Wednesday, February 27, 2008

Heber Valley Fly Fishing

I was able to escape the clutches of the office this afternoon with enough time to get up and over the mountains. The weather cleared out and it was sunny and warmer today.

I brought the Temple Fork 5wt rod and a few flies (several boxes of assorted nymphs, dry flies, and streamers).

As I was happily driving from the turn at Midway my joy turned to disappointment as I neared the parking spot by the big pool. As many fishermen have doubtless experienced, the feeling of seeing a car parked in "your spot" is one that you don't welcome but is reality in this age of increased intrest in the "Quiet Sport".

I continued down to the Heber RR and parked. I was pretty sure there wouldn't be anyone brave enough to slog through the deep snow to get to the lower end so that's where I was headed.

I took several pictures on the way in but something seems to be messed up with my camera. The video seemed to be working but the still picture CCD must be shot.

I tied on a white crystal bead head wooly bugger to start off and cast both upstream and down with no success. The sun was still bright and since all the vegetation had been killed off by the cold weather, the fish were tucked in and laying low.

I moved around a little but tried to keep a sharp eye out for any surface activity. Just as the sun dropped below the mountains behind me I noticed some risers way down near the end of the run. They were farther than I could cast and the snow between me and the spot on the bank where I needed to be hid several holes and pitfalls as I found out the hard way.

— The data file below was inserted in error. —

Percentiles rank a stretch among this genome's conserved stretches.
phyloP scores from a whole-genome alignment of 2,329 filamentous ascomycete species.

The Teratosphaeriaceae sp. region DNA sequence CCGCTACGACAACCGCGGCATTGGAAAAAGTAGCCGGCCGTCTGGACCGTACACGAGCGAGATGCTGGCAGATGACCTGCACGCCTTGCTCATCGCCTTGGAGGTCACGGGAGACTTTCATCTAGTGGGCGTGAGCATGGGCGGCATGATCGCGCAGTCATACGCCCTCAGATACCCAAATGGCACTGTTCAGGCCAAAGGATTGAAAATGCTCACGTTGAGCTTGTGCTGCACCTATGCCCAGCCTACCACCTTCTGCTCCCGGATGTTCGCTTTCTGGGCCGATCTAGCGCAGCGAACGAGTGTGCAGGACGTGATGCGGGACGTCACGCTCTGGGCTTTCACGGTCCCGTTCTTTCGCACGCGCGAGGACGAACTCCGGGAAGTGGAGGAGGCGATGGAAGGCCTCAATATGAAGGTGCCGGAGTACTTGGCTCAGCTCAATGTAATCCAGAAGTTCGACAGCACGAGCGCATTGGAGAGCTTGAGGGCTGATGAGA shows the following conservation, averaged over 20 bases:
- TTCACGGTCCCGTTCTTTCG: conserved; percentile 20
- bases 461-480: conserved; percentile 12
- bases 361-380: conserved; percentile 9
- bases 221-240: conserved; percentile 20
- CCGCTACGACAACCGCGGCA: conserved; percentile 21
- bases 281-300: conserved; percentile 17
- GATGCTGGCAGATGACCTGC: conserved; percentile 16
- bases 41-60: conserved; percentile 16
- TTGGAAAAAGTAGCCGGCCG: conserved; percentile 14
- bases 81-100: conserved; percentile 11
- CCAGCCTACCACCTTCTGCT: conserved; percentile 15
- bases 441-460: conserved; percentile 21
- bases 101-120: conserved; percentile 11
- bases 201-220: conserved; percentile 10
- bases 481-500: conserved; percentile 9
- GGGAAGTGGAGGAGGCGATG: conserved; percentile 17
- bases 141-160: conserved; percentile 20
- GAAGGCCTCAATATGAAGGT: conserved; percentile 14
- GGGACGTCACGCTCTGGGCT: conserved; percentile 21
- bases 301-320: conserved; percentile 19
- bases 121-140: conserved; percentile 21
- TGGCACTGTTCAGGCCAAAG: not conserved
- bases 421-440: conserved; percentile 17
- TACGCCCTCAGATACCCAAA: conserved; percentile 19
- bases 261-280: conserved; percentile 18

I decided to tie on a dry fly and float it down by getting the fly into the proper channel and feeding out line until the fly got into the strike zone. My first cast with the elk hair stimulator was close enough and I watched as a fat brown took the fly at least 60 feet downstream. I got a good solid hookset and slowly worked the fish back upstream to my position where I was able to swing him up to the bank.


The picture is pretty poor but the fish was a thrill to catch.

I continued to fish the stimulator and had a couple more takes but I was unable to keep my line in shape to get a decent hookset. I switched to a double nymph rig under a strike indicator and floated it through the zone several times without as much as a tickle.

I finally decided to go back to the streamer and this time I tried a brown beadhead wooly bugger. This was the ticket as the light was beginning to fade. I connected with four nice fish and brought three to hand. The fourth one put up the best fight and I had him worked from 75 feet out to within 6 feet of the bank so it was worth all the trouble.


It is hard to imagine a better spot to fish for a traveling cubicle and conference room bug whipper.

1 comment:

Bawana said...

Dad needs a new camera or hey how about letting the old one thaw out and warm up a little. I want to hear more about the pitfalls! How deep was the pit and how hard was the fall? Is that when the camera stopped working? Nice pictures of some great winter trout.